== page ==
Another important technique commonly used in poetry is enjambment. It occurs when a line is cut off before its natural stopping point. Enjambment forces a reader down to the next line, and the next, quickly. One has to move forward in order to comfortably resolve a phrase or sentence. For example, the transitions between lines nine and ten and eleven and twelve.
Analysis of Act II Prologue
Now old desire doth in his deathbed lie,
And young affection gapes to be his heir.
That fair for which love groaned for and would die
With tender Juliet matched, is now not fair.
In the first four lines of the ‘Act II Prologue’ the speaker, who is the “Chorus” begins by describing the blossoming love that exists between Romeo and Juliet as well as the larger family dynamics at play. The chorus acknowledges that Romeo used to harbor a great passion for Rosaline but that now things are changing. That “old desire” is dying in its “deathbed” and a new one is taking its place. A reader should take note of the very clever and evocative use of personification in this first line.
There is a “young affection” that’s becoming more important, it is freshly born and ready to be the “heir” to the older, dying affection. When Romeo thinks back on his love for Rosaline, and on Rosaline herself, she is nothing compared to Juliet. Her fairness, which he once thought was most remarkable, now doesn’t seem fair at all.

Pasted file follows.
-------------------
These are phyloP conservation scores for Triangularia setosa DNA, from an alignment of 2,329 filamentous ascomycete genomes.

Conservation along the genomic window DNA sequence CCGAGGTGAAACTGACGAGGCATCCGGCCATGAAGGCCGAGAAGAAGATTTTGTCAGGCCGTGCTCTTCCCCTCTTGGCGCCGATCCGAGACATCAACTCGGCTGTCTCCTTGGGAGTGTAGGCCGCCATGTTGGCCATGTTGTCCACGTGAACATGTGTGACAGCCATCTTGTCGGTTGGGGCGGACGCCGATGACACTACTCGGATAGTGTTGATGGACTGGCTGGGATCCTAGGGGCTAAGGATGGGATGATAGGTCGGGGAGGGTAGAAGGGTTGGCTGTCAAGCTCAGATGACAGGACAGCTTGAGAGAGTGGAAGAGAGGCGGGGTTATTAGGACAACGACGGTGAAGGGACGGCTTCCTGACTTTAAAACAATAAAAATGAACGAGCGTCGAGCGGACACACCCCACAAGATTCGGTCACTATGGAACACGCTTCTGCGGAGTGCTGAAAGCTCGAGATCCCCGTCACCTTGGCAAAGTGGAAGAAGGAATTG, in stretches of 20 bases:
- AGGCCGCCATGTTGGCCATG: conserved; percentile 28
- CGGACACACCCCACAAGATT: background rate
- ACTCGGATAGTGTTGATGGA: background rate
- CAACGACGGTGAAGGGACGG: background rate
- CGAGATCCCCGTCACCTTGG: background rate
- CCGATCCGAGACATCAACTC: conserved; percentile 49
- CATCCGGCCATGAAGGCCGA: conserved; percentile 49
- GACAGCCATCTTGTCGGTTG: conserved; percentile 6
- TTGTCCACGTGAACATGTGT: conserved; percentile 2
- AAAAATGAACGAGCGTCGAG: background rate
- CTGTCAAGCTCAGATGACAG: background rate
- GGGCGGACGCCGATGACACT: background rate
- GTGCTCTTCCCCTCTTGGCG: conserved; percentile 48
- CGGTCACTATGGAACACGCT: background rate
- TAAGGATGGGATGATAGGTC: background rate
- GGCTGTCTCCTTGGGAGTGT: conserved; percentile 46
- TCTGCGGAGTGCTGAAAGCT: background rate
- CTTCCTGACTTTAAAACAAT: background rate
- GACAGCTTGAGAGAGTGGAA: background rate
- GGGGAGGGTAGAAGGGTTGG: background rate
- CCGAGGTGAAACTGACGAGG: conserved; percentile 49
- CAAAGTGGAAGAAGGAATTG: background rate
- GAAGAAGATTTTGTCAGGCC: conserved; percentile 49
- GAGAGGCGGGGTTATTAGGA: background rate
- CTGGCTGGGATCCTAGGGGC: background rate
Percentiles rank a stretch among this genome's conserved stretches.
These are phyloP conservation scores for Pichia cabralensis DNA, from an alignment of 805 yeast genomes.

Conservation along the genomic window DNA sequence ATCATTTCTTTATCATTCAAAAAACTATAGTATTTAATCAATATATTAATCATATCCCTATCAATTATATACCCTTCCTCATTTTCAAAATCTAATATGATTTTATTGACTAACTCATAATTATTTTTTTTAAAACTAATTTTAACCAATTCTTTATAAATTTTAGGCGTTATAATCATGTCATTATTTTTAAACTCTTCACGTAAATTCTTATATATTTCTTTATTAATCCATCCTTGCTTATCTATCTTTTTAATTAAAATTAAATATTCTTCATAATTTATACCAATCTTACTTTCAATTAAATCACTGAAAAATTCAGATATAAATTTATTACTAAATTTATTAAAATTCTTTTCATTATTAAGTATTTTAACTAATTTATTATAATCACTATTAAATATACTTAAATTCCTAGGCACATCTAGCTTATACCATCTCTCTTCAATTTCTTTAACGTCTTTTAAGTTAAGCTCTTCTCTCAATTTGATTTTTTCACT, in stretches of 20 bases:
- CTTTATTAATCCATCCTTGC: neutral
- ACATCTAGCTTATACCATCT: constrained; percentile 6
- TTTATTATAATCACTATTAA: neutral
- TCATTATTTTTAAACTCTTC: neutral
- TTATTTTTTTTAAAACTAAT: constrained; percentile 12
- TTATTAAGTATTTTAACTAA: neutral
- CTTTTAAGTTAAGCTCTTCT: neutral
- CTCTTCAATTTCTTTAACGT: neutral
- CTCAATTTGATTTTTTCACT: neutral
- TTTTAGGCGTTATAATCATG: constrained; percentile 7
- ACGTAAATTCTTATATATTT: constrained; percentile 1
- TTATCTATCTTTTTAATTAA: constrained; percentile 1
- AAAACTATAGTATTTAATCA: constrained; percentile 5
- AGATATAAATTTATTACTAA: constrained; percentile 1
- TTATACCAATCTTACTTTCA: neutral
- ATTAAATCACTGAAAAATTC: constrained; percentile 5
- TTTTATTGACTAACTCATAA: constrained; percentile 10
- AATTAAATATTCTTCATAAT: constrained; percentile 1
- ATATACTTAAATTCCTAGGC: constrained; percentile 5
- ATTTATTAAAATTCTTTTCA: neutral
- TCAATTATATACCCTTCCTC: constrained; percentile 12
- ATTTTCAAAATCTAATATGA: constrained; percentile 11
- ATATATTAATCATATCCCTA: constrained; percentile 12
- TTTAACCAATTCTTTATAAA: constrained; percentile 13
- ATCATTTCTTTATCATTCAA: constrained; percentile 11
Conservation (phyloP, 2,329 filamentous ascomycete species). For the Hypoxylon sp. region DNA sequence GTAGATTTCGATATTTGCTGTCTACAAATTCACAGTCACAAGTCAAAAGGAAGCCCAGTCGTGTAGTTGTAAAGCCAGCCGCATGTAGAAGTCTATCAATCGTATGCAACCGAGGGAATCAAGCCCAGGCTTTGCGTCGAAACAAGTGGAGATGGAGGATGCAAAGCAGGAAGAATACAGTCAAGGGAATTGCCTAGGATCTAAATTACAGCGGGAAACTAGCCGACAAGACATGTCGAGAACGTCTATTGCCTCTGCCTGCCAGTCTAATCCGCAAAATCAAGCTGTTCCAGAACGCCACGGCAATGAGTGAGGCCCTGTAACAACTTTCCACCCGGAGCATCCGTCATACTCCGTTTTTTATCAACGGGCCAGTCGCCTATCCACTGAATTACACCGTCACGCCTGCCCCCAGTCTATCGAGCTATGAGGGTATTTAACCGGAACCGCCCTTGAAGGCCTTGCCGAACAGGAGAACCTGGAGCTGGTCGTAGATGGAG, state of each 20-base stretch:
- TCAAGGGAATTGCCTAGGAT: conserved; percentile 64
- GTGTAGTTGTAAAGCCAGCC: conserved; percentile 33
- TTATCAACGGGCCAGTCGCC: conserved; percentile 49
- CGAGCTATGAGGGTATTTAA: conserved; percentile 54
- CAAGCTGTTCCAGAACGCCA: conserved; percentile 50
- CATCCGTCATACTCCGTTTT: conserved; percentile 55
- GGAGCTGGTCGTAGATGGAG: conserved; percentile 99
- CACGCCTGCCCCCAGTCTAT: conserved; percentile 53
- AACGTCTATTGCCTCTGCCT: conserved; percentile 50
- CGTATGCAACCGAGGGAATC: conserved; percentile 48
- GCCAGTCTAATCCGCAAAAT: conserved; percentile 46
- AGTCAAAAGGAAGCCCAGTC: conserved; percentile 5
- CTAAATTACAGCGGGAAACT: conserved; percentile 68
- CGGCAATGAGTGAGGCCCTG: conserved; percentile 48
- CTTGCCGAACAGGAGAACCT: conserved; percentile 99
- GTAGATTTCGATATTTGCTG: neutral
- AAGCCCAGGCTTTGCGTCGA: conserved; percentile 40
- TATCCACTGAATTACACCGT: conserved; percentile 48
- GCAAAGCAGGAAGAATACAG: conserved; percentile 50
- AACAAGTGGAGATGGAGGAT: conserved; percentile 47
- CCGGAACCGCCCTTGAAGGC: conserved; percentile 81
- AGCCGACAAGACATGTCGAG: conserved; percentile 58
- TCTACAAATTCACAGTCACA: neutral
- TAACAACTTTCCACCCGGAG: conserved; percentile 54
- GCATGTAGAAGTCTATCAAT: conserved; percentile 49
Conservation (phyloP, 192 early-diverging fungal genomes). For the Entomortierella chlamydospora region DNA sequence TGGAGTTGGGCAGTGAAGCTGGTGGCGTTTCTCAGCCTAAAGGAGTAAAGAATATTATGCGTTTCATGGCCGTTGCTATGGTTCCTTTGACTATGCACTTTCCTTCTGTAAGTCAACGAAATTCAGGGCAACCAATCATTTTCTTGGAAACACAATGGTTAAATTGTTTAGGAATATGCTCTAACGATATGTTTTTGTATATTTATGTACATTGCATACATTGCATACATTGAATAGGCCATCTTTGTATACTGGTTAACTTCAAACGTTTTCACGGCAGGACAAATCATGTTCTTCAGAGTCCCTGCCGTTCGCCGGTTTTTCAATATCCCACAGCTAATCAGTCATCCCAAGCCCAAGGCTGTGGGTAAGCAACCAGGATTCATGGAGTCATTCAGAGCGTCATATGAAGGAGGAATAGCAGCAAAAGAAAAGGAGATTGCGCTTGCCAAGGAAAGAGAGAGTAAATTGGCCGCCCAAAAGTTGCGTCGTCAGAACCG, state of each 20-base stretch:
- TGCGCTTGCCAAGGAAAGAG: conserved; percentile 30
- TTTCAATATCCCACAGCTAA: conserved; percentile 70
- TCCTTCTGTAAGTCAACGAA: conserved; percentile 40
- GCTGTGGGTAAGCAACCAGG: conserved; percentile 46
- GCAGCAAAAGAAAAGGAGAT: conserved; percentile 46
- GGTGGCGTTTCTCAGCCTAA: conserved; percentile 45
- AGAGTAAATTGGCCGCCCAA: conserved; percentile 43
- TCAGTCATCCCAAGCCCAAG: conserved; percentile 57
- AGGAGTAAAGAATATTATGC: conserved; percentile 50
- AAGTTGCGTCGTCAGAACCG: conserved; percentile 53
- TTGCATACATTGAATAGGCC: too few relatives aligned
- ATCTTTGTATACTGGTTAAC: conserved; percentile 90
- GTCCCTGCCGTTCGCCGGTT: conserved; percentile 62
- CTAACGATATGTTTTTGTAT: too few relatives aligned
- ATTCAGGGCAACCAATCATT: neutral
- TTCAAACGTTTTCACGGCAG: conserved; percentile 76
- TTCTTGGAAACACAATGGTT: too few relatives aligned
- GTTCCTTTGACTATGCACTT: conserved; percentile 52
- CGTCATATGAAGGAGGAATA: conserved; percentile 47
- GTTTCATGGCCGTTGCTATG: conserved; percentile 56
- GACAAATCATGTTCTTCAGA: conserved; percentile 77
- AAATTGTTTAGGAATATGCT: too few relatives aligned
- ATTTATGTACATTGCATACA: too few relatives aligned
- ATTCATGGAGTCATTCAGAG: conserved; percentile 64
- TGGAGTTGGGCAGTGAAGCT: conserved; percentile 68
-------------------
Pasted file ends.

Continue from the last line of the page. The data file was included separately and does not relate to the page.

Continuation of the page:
Now Romeo is beloved and loves again,
Alike bewitchèd by the charm of looks,
But to his foe supposed he must complain,
And she steal love’s sweet bait from fearful hooks.
In the second quatrain of the sonnet, the speaker goes on to say that there is someone, Juliet clearly, who is in love with Romeo. He is to her “beloved”. He loves again as well and they are “Alike bewitchèd by the charm of” the other’s “looks”. It is like a spell they’ve cast over one another from which they can’t escape.
The whole relationship is plagued by the fact that Juliet is supposed to be his enemy. She is “his foe,” someone he is unposed to detest. On her side, she has been hooked into love by someone that she’s supposed to fear. She’s taken “love’s sweet bait”.
Being held a foe, he may not have access
To breathe such vows as lovers use to swear.
And she as much in love, her means much less
To meet her new beloved anywhere.
But passion lends them power, time means, to meet,
Tempering extremities with extreme sweet.
In the third and final quatrain the speaker adds that because Romeo is “held a foe,” or considered to be a foe, he does not have easy access to Juliet. It is difficult for him to spend time with her and say all the things that a lover would normally say. The “vows” they would normally “swear”. In the same way, she cannot meet her lover, it is even more difficult for her to get away from her family.
In the concluding couplet of this introductory sonnet to Act II, the chorus says that despite all the difficulties between them, “passion lends them power”. Time continues to exist and perhaps supply them with the opportunity for meeting again. The “extremities” or dangers of their love are tempered by the “extreme sweet,” or pleasure they can take from one another when they do meet.